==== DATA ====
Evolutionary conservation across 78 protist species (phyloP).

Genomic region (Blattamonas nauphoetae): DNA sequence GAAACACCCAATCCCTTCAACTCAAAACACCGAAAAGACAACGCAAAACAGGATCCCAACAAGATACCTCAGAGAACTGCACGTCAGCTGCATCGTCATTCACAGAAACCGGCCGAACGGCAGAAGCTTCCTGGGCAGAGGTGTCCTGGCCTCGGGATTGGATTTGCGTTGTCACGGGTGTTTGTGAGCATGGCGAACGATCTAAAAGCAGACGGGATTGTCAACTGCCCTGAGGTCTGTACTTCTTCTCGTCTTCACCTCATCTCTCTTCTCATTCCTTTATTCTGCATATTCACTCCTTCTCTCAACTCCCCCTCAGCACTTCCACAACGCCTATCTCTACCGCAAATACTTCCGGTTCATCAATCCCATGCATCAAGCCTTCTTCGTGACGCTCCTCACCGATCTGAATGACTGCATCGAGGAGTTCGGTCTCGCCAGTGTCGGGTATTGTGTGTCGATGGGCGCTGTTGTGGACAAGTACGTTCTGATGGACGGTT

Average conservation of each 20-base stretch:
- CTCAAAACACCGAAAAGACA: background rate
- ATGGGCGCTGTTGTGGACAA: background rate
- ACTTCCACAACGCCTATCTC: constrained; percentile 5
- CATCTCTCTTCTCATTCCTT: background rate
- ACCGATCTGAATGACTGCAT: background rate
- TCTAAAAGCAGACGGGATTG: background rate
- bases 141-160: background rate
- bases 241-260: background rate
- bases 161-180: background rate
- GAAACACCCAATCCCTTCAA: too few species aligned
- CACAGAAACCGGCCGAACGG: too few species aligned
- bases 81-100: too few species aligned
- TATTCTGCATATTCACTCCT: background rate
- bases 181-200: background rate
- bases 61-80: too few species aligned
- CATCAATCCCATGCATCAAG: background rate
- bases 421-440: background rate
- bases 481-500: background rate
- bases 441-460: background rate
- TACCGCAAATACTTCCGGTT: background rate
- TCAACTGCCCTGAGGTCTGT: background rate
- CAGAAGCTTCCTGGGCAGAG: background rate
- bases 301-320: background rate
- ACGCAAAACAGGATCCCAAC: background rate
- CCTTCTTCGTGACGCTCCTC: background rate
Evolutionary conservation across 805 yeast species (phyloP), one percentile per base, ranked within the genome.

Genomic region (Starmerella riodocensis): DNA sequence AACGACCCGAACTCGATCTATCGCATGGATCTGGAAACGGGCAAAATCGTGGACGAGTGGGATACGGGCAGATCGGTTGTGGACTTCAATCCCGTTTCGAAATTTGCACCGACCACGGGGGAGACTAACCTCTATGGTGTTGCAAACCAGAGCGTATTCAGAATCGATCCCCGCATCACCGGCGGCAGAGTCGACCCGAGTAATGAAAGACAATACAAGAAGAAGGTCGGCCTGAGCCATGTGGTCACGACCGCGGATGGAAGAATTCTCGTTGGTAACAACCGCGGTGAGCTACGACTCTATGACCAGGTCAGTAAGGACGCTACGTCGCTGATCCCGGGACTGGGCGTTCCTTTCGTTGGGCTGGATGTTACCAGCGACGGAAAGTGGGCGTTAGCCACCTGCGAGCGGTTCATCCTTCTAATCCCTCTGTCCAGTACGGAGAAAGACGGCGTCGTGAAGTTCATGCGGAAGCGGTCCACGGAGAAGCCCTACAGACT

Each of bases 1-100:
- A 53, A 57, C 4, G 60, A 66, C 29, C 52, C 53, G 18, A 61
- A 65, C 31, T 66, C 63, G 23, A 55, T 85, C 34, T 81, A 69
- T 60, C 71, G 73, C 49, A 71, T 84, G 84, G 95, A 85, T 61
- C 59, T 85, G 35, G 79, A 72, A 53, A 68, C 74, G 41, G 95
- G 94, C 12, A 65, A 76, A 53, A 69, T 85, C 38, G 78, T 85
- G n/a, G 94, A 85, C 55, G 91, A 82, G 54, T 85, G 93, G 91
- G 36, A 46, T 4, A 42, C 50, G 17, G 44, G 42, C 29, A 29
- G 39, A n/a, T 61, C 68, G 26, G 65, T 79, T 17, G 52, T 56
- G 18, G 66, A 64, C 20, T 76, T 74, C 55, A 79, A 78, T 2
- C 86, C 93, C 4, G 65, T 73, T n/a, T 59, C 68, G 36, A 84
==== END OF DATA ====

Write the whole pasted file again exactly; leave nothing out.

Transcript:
Evolutionary conservation across 78 protist species (phyloP).

Genomic region (Blattamonas nauphoetae): DNA sequence GAAACACCCAATCCCTTCAACTCAAAACACCGAAAAGACAACGCAAAACAGGATCCCAACAAGATACCTCAGAGAACTGCACGTCAGCTGCATCGTCATTCACAGAAACCGGCCGAACGGCAGAAGCTTCCTGGGCAGAGGTGTCCTGGCCTCGGGATTGGATTTGCGTTGTCACGGGTGTTTGTGAGCATGGCGAACGATCTAAAAGCAGACGGGATTGTCAACTGCCCTGAGGTCTGTACTTCTTCTCGTCTTCACCTCATCTCTCTTCTCATTCCTTTATTCTGCATATTCACTCCTTCTCTCAACTCCCCCTCAGCACTTCCACAACGCCTATCTCTACCGCAAATACTTCCGGTTCATCAATCCCATGCATCAAGCCTTCTTCGTGACGCTCCTCACCGATCTGAATGACTGCATCGAGGAGTTCGGTCTCGCCAGTGTCGGGTATTGTGTGTCGATGGGCGCTGTTGTGGACAAGTACGTTCTGATGGACGGTT

Average conservation of each 20-base stretch:
- CTCAAAACACCGAAAAGACA: background rate
- ATGGGCGCTGTTGTGGACAA: background rate
- ACTTCCACAACGCCTATCTC: constrained; percentile 5
- CATCTCTCTTCTCATTCCTT: background rate
- ACCGATCTGAATGACTGCAT: background rate
- TCTAAAAGCAGACGGGATTG: background rate
- bases 141-160: background rate
- bases 241-260: background rate
- bases 161-180: background rate
- GAAACACCCAATCCCTTCAA: too few species aligned
- CACAGAAACCGGCCGAACGG: too few species aligned
- bases 81-100: too few species aligned
- TATTCTGCATATTCACTCCT: background rate
- bases 181-200: background rate
- bases 61-80: too few species aligned
- CATCAATCCCATGCATCAAG: background rate
- bases 421-440: background rate
- bases 481-500: background rate
- bases 441-460: background rate
- TACCGCAAATACTTCCGGTT: background rate
- TCAACTGCCCTGAGGTCTGT: background rate
- CAGAAGCTTCCTGGGCAGAG: background rate
- bases 301-320: background rate
- ACGCAAAACAGGATCCCAAC: background rate
- CCTTCTTCGTGACGCTCCTC: background rate
Evolutionary conservation across 805 yeast species (phyloP), one percentile per base, ranked within the genome.

Genomic region (Starmerella riodocensis): DNA sequence AACGACCCGAACTCGATCTATCGCATGGATCTGGAAACGGGCAAAATCGTGGACGAGTGGGATACGGGCAGATCGGTTGTGGACTTCAATCCCGTTTCGAAATTTGCACCGACCACGGGGGAGACTAACCTCTATGGTGTTGCAAACCAGAGCGTATTCAGAATCGATCCCCGCATCACCGGCGGCAGAGTCGACCCGAGTAATGAAAGACAATACAAGAAGAAGGTCGGCCTGAGCCATGTGGTCACGACCGCGGATGGAAGAATTCTCGTTGGTAACAACCGCGGTGAGCTACGACTCTATGACCAGGTCAGTAAGGACGCTACGTCGCTGATCCCGGGACTGGGCGTTCCTTTCGTTGGGCTGGATGTTACCAGCGACGGAAAGTGGGCGTTAGCCACCTGCGAGCGGTTCATCCTTCTAATCCCTCTGTCCAGTACGGAGAAAGACGGCGTCGTGAAGTTCATGCGGAAGCGGTCCACGGAGAAGCCCTACAGACT

Each of bases 1-100:
- A 53, A 57, C 4, G 60, A 66, C 29, C 52, C 53, G 18, A 61
- A 65, C 31, T 66, C 63, G 23, A 55, T 85, C 34, T 81, A 69
- T 60, C 71, G 73, C 49, A 71, T 84, G 84, G 95, A 85, T 61
- C 59, T 85, G 35, G 79, A 72, A 53, A 68, C 74, G 41, G 95
- G 94, C 12, A 65, A 76, A 53, A 69, T 85, C 38, G 78, T 85
- G n/a, G 94, A 85, C 55, G 91, A 82, G 54, T 85, G 93, G 91
- G 36, A 46, T 4, A 42, C 50, G 17, G 44, G 42, C 29, A 29
- G 39, A n/a, T 61, C 68, G 26, G 65, T 79, T 17, G 52, T 56
- G 18, G 66, A 64, C 20, T 76, T 74, C 55, A 79, A 78, T 2
- C 86, C 93, C 4, G 65, T 73, T n/a, T 59, C 68, G 36, A 84